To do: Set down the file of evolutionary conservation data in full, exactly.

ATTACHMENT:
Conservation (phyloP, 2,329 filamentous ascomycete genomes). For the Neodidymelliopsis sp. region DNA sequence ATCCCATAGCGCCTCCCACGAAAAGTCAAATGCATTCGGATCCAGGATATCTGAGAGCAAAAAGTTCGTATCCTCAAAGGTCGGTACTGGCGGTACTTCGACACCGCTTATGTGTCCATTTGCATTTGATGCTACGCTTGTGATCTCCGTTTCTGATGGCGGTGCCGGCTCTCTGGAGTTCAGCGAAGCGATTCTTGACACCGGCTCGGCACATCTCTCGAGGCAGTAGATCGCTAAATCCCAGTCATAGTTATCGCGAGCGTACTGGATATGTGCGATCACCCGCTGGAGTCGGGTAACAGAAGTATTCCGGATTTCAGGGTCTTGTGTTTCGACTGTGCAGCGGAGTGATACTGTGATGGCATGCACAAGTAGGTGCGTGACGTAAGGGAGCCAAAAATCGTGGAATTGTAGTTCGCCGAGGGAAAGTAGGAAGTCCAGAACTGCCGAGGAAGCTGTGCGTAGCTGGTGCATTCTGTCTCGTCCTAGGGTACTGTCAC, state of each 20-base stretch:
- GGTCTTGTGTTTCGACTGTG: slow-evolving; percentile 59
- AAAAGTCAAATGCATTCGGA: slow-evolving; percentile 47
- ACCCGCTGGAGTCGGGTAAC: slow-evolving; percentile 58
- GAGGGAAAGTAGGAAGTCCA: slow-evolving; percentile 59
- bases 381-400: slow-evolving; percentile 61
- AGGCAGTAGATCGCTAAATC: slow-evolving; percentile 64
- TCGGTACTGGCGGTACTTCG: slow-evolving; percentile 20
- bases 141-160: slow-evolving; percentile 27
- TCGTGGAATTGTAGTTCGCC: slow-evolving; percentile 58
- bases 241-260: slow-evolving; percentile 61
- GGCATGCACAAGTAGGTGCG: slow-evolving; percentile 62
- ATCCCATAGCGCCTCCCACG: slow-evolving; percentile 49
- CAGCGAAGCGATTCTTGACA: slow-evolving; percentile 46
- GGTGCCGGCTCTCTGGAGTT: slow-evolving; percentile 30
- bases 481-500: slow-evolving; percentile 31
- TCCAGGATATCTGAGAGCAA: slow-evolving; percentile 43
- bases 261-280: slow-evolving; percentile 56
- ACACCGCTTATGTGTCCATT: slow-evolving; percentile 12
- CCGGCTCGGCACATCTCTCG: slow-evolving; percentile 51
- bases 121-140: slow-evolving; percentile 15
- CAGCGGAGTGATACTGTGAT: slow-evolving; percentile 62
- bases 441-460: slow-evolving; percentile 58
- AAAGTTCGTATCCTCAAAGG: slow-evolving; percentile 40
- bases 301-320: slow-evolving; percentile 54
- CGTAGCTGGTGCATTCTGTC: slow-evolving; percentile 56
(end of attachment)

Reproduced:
Conservation (phyloP, 2,329 filamentous ascomycete genomes). For the Neodidymelliopsis sp. region DNA sequence ATCCCATAGCGCCTCCCACGAAAAGTCAAATGCATTCGGATCCAGGATATCTGAGAGCAAAAAGTTCGTATCCTCAAAGGTCGGTACTGGCGGTACTTCGACACCGCTTATGTGTCCATTTGCATTTGATGCTACGCTTGTGATCTCCGTTTCTGATGGCGGTGCCGGCTCTCTGGAGTTCAGCGAAGCGATTCTTGACACCGGCTCGGCACATCTCTCGAGGCAGTAGATCGCTAAATCCCAGTCATAGTTATCGCGAGCGTACTGGATATGTGCGATCACCCGCTGGAGTCGGGTAACAGAAGTATTCCGGATTTCAGGGTCTTGTGTTTCGACTGTGCAGCGGAGTGATACTGTGATGGCATGCACAAGTAGGTGCGTGACGTAAGGGAGCCAAAAATCGTGGAATTGTAGTTCGCCGAGGGAAAGTAGGAAGTCCAGAACTGCCGAGGAAGCTGTGCGTAGCTGGTGCATTCTGTCTCGTCCTAGGGTACTGTCAC, state of each 20-base stretch:
- GGTCTTGTGTTTCGACTGTG: slow-evolving; percentile 59
- AAAAGTCAAATGCATTCGGA: slow-evolving; percentile 47
- ACCCGCTGGAGTCGGGTAAC: slow-evolving; percentile 58
- GAGGGAAAGTAGGAAGTCCA: slow-evolving; percentile 59
- bases 381-400: slow-evolving; percentile 61
- AGGCAGTAGATCGCTAAATC: slow-evolving; percentile 64
- TCGGTACTGGCGGTACTTCG: slow-evolving; percentile 20
- bases 141-160: slow-evolving; percentile 27
- TCGTGGAATTGTAGTTCGCC: slow-evolving; percentile 58
- bases 241-260: slow-evolving; percentile 61
- GGCATGCACAAGTAGGTGCG: slow-evolving; percentile 62
- ATCCCATAGCGCCTCCCACG: slow-evolving; percentile 49
- CAGCGAAGCGATTCTTGACA: slow-evolving; percentile 46
- GGTGCCGGCTCTCTGGAGTT: slow-evolving; percentile 30
- bases 481-500: slow-evolving; percentile 31
- TCCAGGATATCTGAGAGCAA: slow-evolving; percentile 43
- bases 261-280: slow-evolving; percentile 56
- ACACCGCTTATGTGTCCATT: slow-evolving; percentile 12
- CCGGCTCGGCACATCTCTCG: slow-evolving; percentile 51
- bases 121-140: slow-evolving; percentile 15
- CAGCGGAGTGATACTGTGAT: slow-evolving; percentile 62
- bases 441-460: slow-evolving; percentile 58
- AAAGTTCGTATCCTCAAAGG: slow-evolving; percentile 40
- bases 301-320: slow-evolving; percentile 54
- CGTAGCTGGTGCATTCTGTC: slow-evolving; percentile 56